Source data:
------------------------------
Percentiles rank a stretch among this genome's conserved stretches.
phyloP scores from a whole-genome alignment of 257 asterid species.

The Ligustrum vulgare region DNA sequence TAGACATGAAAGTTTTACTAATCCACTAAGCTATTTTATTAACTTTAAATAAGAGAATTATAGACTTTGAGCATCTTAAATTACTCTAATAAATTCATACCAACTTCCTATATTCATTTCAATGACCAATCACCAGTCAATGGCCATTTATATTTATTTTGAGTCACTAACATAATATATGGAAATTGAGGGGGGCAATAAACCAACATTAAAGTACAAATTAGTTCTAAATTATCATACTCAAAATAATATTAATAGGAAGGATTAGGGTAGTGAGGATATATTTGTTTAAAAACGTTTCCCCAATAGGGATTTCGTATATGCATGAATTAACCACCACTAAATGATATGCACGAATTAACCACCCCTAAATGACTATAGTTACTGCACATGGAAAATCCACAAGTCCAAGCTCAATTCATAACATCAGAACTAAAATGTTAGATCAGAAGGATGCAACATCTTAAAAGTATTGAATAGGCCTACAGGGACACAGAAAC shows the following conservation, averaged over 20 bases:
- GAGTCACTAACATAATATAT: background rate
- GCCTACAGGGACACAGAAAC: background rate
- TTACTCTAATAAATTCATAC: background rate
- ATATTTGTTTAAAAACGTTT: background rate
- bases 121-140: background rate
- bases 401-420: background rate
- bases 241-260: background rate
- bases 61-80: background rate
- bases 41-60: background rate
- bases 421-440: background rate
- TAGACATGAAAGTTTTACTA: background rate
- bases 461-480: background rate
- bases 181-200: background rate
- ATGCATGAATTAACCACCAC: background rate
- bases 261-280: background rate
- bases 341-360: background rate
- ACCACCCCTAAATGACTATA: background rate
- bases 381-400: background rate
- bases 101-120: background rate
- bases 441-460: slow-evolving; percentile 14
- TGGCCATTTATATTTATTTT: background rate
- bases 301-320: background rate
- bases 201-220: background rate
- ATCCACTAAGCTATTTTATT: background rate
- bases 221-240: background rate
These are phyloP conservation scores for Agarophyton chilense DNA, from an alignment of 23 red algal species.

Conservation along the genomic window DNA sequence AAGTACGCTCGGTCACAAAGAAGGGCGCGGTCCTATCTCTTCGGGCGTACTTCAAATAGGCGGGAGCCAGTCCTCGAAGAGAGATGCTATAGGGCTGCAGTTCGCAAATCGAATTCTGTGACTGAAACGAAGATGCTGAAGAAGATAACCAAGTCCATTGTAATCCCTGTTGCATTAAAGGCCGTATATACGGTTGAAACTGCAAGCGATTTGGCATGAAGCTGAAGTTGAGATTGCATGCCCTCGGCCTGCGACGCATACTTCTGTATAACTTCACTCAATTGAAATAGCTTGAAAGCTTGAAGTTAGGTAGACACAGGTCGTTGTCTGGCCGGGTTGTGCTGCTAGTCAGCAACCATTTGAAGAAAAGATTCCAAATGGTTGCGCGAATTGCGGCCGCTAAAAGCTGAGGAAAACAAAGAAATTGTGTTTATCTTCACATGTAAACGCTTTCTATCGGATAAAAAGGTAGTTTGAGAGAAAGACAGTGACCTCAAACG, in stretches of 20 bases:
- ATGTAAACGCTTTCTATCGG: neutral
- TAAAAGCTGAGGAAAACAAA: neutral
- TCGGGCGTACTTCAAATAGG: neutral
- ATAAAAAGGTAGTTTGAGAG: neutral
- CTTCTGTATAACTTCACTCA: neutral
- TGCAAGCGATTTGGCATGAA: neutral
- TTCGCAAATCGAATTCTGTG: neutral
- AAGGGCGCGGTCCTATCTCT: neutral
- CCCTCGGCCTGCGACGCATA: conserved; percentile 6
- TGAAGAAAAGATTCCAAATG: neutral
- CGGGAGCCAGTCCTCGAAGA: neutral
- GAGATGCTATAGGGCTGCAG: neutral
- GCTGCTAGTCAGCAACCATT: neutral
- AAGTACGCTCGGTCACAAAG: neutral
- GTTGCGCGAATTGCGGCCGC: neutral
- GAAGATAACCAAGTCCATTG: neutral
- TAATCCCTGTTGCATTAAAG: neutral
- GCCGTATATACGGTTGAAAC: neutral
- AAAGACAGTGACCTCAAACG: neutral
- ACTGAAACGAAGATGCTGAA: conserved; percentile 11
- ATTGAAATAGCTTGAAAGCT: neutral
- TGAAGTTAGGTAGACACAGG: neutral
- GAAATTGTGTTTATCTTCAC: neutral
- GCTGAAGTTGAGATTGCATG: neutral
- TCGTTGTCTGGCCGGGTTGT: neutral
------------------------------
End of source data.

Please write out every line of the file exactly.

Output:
Percentiles rank a stretch among this genome's conserved stretches.
phyloP scores from a whole-genome alignment of 257 asterid species.

The Ligustrum vulgare region DNA sequence TAGACATGAAAGTTTTACTAATCCACTAAGCTATTTTATTAACTTTAAATAAGAGAATTATAGACTTTGAGCATCTTAAATTACTCTAATAAATTCATACCAACTTCCTATATTCATTTCAATGACCAATCACCAGTCAATGGCCATTTATATTTATTTTGAGTCACTAACATAATATATGGAAATTGAGGGGGGCAATAAACCAACATTAAAGTACAAATTAGTTCTAAATTATCATACTCAAAATAATATTAATAGGAAGGATTAGGGTAGTGAGGATATATTTGTTTAAAAACGTTTCCCCAATAGGGATTTCGTATATGCATGAATTAACCACCACTAAATGATATGCACGAATTAACCACCCCTAAATGACTATAGTTACTGCACATGGAAAATCCACAAGTCCAAGCTCAATTCATAACATCAGAACTAAAATGTTAGATCAGAAGGATGCAACATCTTAAAAGTATTGAATAGGCCTACAGGGACACAGAAAC shows the following conservation, averaged over 20 bases:
- GAGTCACTAACATAATATAT: background rate
- GCCTACAGGGACACAGAAAC: background rate
- TTACTCTAATAAATTCATAC: background rate
- ATATTTGTTTAAAAACGTTT: background rate
- bases 121-140: background rate
- bases 401-420: background rate
- bases 241-260: background rate
- bases 61-80: background rate
- bases 41-60: background rate
- bases 421-440: background rate
- TAGACATGAAAGTTTTACTA: background rate
- bases 461-480: background rate
- bases 181-200: background rate
- ATGCATGAATTAACCACCAC: background rate
- bases 261-280: background rate
- bases 341-360: background rate
- ACCACCCCTAAATGACTATA: background rate
- bases 381-400: background rate
- bases 101-120: background rate
- bases 441-460: slow-evolving; percentile 14
- TGGCCATTTATATTTATTTT: background rate
- bases 301-320: background rate
- bases 201-220: background rate
- ATCCACTAAGCTATTTTATT: background rate
- bases 221-240: background rate
These are phyloP conservation scores for Agarophyton chilense DNA, from an alignment of 23 red algal species.

Conservation along the genomic window DNA sequence AAGTACGCTCGGTCACAAAGAAGGGCGCGGTCCTATCTCTTCGGGCGTACTTCAAATAGGCGGGAGCCAGTCCTCGAAGAGAGATGCTATAGGGCTGCAGTTCGCAAATCGAATTCTGTGACTGAAACGAAGATGCTGAAGAAGATAACCAAGTCCATTGTAATCCCTGTTGCATTAAAGGCCGTATATACGGTTGAAACTGCAAGCGATTTGGCATGAAGCTGAAGTTGAGATTGCATGCCCTCGGCCTGCGACGCATACTTCTGTATAACTTCACTCAATTGAAATAGCTTGAAAGCTTGAAGTTAGGTAGACACAGGTCGTTGTCTGGCCGGGTTGTGCTGCTAGTCAGCAACCATTTGAAGAAAAGATTCCAAATGGTTGCGCGAATTGCGGCCGCTAAAAGCTGAGGAAAACAAAGAAATTGTGTTTATCTTCACATGTAAACGCTTTCTATCGGATAAAAAGGTAGTTTGAGAGAAAGACAGTGACCTCAAACG, in stretches of 20 bases:
- ATGTAAACGCTTTCTATCGG: neutral
- TAAAAGCTGAGGAAAACAAA: neutral
- TCGGGCGTACTTCAAATAGG: neutral
- ATAAAAAGGTAGTTTGAGAG: neutral
- CTTCTGTATAACTTCACTCA: neutral
- TGCAAGCGATTTGGCATGAA: neutral
- TTCGCAAATCGAATTCTGTG: neutral
- AAGGGCGCGGTCCTATCTCT: neutral
- CCCTCGGCCTGCGACGCATA: conserved; percentile 6
- TGAAGAAAAGATTCCAAATG: neutral
- CGGGAGCCAGTCCTCGAAGA: neutral
- GAGATGCTATAGGGCTGCAG: neutral
- GCTGCTAGTCAGCAACCATT: neutral
- AAGTACGCTCGGTCACAAAG: neutral
- GTTGCGCGAATTGCGGCCGC: neutral
- GAAGATAACCAAGTCCATTG: neutral
- TAATCCCTGTTGCATTAAAG: neutral
- GCCGTATATACGGTTGAAAC: neutral
- AAAGACAGTGACCTCAAACG: neutral
- ACTGAAACGAAGATGCTGAA: conserved; percentile 11
- ATTGAAATAGCTTGAAAGCT: neutral
- TGAAGTTAGGTAGACACAGG: neutral
- GAAATTGTGTTTATCTTCAC: neutral
- GCTGAAGTTGAGATTGCATG: neutral
- TCGTTGTCTGGCCGGGTTGT: neutral